The cry to push out Black Stars coach, Avram Grant, appears to have taken a rather deviant twist against what was scripted when he was taking up the job after the Black Stars’ World Cup fiasco in Brazil.
But the development may be understandable, following the poor results in the Russia 2018 World Cup Africa group qualifiers in which Ghana recently lost 2-0 away to group leaders, Egypt, after dropping vital points at home in a goalless draw with Uganda in Tamale.
Indeed, the agitation to immediately see the back of Grant is fuelled by the Israeli’s unrepentant attitude of staying in Europe under the guise of monitoring foreign-based Ghanaian players when he must rather stay in the country to monitor local stars.
The concerns, therefore, appear justifiable. But that is where the danger lurks, and which is why we would like to caution the Ghana Football Association (GFA) and, by extension, Grant’s paymasters, the Ministry of Youth and Sports (MOYS), to be circumspect in any decision to give him the boot.
First of all, Grant has not failed yet, given the targets handed him by his employers, we dare argue. His initial target was “to go and do well” at the last AFCON jointly held in Gabon/Equatorial Guinea which he achieved even beyond expectation by reaching the final.
And the second stage of the target is for him to win the next AFCON, which is what Grant is said to be beating his chest he will achieve at Gabon 2017. So why are we anxious to truncate the coach’s dreams?
Should we terminate his appointment, what is the guarantee that his replacement will be the man to lead Ghana to a triumphant Africa Cup that Ghanaians have been longing for since the Stars’ last victory over three decades ago?
It is the reason the GRAPHIC SPORTS agrees with the views expressed by Coach Kuuku Dadzie in the paper last Monday that Grant must be judged based on his performance and after the upcoming AFCON.
Dadzie, who is not only a former captain of the Black Stars but also a former national team coach (the Black Queens), even rationalised why Grant could not be blamed much for his continued stay outside the country, since most of the players were in the foreign leagues.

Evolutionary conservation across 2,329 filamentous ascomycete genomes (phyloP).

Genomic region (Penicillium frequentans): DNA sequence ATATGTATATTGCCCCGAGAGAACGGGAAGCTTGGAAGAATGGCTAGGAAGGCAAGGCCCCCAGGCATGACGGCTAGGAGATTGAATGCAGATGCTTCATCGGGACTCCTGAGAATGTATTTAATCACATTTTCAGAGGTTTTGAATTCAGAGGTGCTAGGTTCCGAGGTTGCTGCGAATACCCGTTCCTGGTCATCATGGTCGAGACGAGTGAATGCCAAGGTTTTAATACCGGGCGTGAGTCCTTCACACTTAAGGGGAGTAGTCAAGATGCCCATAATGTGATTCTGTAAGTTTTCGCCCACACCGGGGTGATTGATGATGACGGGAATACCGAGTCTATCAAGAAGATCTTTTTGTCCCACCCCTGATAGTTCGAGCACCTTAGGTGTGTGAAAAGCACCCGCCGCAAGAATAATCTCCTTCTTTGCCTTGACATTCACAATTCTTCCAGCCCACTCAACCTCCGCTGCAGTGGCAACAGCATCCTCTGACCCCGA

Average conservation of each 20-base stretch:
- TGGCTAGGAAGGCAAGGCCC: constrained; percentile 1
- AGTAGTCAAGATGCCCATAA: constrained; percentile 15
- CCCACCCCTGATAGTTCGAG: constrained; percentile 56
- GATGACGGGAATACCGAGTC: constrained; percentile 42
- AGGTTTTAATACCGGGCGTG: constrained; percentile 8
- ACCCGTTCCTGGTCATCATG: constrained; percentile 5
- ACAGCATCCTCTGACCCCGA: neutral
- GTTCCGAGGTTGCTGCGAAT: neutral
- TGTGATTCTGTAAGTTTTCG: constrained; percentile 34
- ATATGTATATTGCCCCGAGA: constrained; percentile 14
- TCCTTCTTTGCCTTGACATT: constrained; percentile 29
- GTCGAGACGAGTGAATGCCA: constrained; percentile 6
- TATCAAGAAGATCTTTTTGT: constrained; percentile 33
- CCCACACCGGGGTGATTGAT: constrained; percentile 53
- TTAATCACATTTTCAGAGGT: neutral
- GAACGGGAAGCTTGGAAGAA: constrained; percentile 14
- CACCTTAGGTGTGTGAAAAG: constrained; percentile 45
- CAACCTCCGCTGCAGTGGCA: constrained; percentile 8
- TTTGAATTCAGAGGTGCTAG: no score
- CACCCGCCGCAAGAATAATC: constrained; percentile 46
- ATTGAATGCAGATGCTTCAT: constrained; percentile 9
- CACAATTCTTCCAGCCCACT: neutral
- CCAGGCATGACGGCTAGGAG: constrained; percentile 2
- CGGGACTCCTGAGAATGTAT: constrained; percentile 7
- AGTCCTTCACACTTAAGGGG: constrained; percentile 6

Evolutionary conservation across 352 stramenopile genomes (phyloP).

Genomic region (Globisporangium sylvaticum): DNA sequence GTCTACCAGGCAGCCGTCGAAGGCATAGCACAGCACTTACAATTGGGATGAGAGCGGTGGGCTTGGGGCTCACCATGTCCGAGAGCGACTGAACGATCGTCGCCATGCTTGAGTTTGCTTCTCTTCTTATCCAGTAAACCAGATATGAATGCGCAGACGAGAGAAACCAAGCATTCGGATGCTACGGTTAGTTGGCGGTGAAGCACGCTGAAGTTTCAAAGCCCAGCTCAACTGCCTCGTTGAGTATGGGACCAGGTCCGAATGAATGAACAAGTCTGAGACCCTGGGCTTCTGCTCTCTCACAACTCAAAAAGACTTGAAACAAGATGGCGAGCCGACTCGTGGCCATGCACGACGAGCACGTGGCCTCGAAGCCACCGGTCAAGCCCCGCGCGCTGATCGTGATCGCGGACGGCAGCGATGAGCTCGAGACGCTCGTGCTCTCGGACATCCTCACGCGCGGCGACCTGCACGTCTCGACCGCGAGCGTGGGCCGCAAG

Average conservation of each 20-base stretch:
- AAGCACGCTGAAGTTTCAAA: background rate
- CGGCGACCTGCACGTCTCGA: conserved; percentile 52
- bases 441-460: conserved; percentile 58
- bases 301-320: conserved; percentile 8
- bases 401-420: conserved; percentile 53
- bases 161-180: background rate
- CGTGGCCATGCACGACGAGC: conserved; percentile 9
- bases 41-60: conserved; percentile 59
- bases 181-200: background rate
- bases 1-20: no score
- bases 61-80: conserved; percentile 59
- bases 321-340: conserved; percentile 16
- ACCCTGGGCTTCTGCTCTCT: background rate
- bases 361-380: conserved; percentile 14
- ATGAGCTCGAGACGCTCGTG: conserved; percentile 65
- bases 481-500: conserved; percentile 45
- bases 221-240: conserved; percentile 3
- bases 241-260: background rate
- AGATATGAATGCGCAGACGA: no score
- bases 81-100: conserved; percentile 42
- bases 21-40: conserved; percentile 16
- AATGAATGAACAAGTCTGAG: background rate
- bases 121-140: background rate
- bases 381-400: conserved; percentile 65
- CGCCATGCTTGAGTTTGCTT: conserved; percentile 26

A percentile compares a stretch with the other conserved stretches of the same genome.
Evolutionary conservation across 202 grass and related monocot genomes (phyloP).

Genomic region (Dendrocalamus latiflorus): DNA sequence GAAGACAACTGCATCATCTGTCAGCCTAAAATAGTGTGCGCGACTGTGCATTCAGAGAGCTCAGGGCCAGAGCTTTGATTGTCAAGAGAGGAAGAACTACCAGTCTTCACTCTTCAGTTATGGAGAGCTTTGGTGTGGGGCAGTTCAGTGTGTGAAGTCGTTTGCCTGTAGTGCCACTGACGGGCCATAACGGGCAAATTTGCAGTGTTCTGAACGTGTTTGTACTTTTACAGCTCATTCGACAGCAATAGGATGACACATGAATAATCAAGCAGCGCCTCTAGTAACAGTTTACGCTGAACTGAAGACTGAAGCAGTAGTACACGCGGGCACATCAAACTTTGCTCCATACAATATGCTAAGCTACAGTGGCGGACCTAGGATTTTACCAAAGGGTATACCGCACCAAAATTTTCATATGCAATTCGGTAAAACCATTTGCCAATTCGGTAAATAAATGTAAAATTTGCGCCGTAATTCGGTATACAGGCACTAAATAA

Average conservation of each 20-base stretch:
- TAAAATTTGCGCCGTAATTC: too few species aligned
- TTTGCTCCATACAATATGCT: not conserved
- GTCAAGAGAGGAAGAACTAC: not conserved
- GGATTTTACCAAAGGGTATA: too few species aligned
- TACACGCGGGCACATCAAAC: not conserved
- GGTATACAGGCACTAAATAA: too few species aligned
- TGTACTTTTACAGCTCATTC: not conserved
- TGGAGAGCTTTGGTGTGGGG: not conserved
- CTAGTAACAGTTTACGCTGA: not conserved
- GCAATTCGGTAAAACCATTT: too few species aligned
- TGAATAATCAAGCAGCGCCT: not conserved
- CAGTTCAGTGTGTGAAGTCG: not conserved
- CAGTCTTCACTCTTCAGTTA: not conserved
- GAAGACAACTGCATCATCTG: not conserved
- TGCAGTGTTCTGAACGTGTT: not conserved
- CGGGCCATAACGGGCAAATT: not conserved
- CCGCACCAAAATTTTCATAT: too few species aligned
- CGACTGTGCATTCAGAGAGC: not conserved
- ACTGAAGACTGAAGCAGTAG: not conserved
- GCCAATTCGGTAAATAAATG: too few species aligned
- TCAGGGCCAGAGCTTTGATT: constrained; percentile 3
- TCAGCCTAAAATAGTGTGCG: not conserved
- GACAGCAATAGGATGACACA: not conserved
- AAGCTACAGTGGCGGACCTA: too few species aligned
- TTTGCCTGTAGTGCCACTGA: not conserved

For him, the job of monitoring local players should be the responsibility of Maxwell Konadu, the local assistant to Grant.
“He must be tasked to do more of domestic monitoring and provide much information about the potential local talents he identifies to Grant,” he said.
We cannot agree more with Dadzie. Indeed, we have intimated this several times in this column about the essence of the local assistant if he cannot do this when he doubles as the coach of the local variant of the Black Stars.
We also feel uncomfortable, as do many Ghanaians, about calls that former coach Kwasi Appiah should be reinstated to the Stars when it is clear that he was unable to manage the egos of the players when he was in charge at the failed World Cup mission in Brazil.
Let us be frank to say it as it is, that it was Appiah’s failure the last time and the attendant national disgrace in Brazil that necessitated the hiring of an expatriate coach in the person of Grant.
Therefore, it must be against wise counsel to tread that path now when the wounds of Brazil have hardly healed. Grant can part ways with Ghana after Gabon AFCON, but we are wont to advise that his replacement can be anybody but a local coach.
And we would like to repeat Dadzie’s admonition: “We can only sack Grant after AFCON.” This must not be taken for granted, since anything to the contrary will come with heavy financial recompense to Grant.